- What is the average distance I will travel?

- Do you need an upright style seating position?

- Do you need to haul cargo?

- Do you need a low-step frame (for easy bike mounting)?

There are many different style of electric bikes but they can be categorised in 4 main styles:


This folding ebike tends to be lighter and smaller (12-20 inch wheels). It is foldable and is generally more portable. This is an excellent model if you commute or like taking weekend excursions. This allows the bike to be easily transported or stored.

City bike

The City ebike tends to resemble non-electric bikes and is generally larger and designed for comfort. Most city bikes come with additional storage which can be on a back rack, front basket or side saddle bags. City bikes cannot be folded and are not quite as portable as folding ebikes. A city bike may have a higher load capacity and can have normal or fat tyres depending on the style.

Mountain bike

The Mountain ebike resembles the traditional mountain bike. The wheels tend to be bigger and many new models come with fat tyres. These bikes are excellent if you like off-road riding and some are even used for racing. The bikes also tend to be larger with wheel sizes generally over 20 inches. They tend not to come with any storage racks but may have LCD display screens. This bike is a good choice for active riders or larger riders due to increase load capacity. They are excellent for off-road cycling through the forest or on dirt tracks.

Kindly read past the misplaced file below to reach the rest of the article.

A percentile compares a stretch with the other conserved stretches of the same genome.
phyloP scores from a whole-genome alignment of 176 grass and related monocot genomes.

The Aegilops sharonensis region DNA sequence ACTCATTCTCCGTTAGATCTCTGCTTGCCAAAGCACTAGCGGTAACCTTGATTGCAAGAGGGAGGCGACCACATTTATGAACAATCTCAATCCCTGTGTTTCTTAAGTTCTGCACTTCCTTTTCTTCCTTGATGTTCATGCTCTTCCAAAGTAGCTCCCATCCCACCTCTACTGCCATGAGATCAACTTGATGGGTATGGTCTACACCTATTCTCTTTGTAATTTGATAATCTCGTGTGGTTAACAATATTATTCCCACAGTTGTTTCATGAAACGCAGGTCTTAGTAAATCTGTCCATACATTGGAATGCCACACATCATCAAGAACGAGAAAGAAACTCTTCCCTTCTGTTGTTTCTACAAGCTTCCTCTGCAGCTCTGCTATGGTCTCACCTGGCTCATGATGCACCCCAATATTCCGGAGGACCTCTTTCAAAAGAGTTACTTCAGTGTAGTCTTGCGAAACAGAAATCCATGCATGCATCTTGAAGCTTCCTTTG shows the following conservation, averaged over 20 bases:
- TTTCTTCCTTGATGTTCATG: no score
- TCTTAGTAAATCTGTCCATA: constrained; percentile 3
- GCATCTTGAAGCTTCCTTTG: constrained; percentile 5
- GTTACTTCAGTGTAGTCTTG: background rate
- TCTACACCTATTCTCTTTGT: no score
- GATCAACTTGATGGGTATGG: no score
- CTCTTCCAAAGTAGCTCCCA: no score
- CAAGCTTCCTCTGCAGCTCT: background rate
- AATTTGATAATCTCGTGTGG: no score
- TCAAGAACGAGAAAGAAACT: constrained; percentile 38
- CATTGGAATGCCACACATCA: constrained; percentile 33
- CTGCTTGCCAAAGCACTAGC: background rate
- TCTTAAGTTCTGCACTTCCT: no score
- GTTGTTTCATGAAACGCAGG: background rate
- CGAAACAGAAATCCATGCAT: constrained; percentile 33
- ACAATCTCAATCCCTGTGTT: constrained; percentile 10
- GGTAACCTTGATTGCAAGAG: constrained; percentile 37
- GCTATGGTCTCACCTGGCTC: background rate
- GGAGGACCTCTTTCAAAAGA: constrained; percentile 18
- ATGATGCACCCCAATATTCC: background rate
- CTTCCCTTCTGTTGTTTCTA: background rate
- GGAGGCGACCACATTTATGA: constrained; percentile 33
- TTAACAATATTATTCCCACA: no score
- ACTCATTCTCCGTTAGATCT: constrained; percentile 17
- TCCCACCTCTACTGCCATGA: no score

Cargo bike

The Cargo ebike tend to have powerful motors, optional rack accessories for transporting gear or additional passengers (including children). They usually only come in one frame size but offer adjustable seat, stem, and handlebars to fit a wide range of riders. Can be a good choice for parents or delivery drivers. Some may also have dual batteries to increase range which may be why many delivery drivers choose this model.

Look and style

For some this is the most important thing to consider. If you are spending good money you want to be happy with the look of your bike. Ensure you like the overall look of the bike and that it is comfortable and easy to ride for you. For example some folding ebike models are too small for larger riders (height and weight may not be suitable).

Some bikes may not come with all the necessary accessories but most retailers will sell these independently if not included on your bike model. Some accessories may include:

- LCD display

- Front and rear lights

- Storage bags

- Racks

- Mud guards

- Spare batteries

- Helmets

- Locks

Final tips

For the best chance of buying a bike that suits your needs and will provide you with trouble-free riding ensure the seller provides the following:

  • Battery charger 
  • Tools to adjust seat and assemble bike (if not fully assembled at purchase)
  • Warranty information
  • User guide (important to read to avoid voiding warranty)
  • Maintenance guide (requirements to keep bike in good working order)
  • Assembly guide (if required)
  • Test ride
  • Returns policy (should be on website)
  • Recommended store for service (if not provided by seller)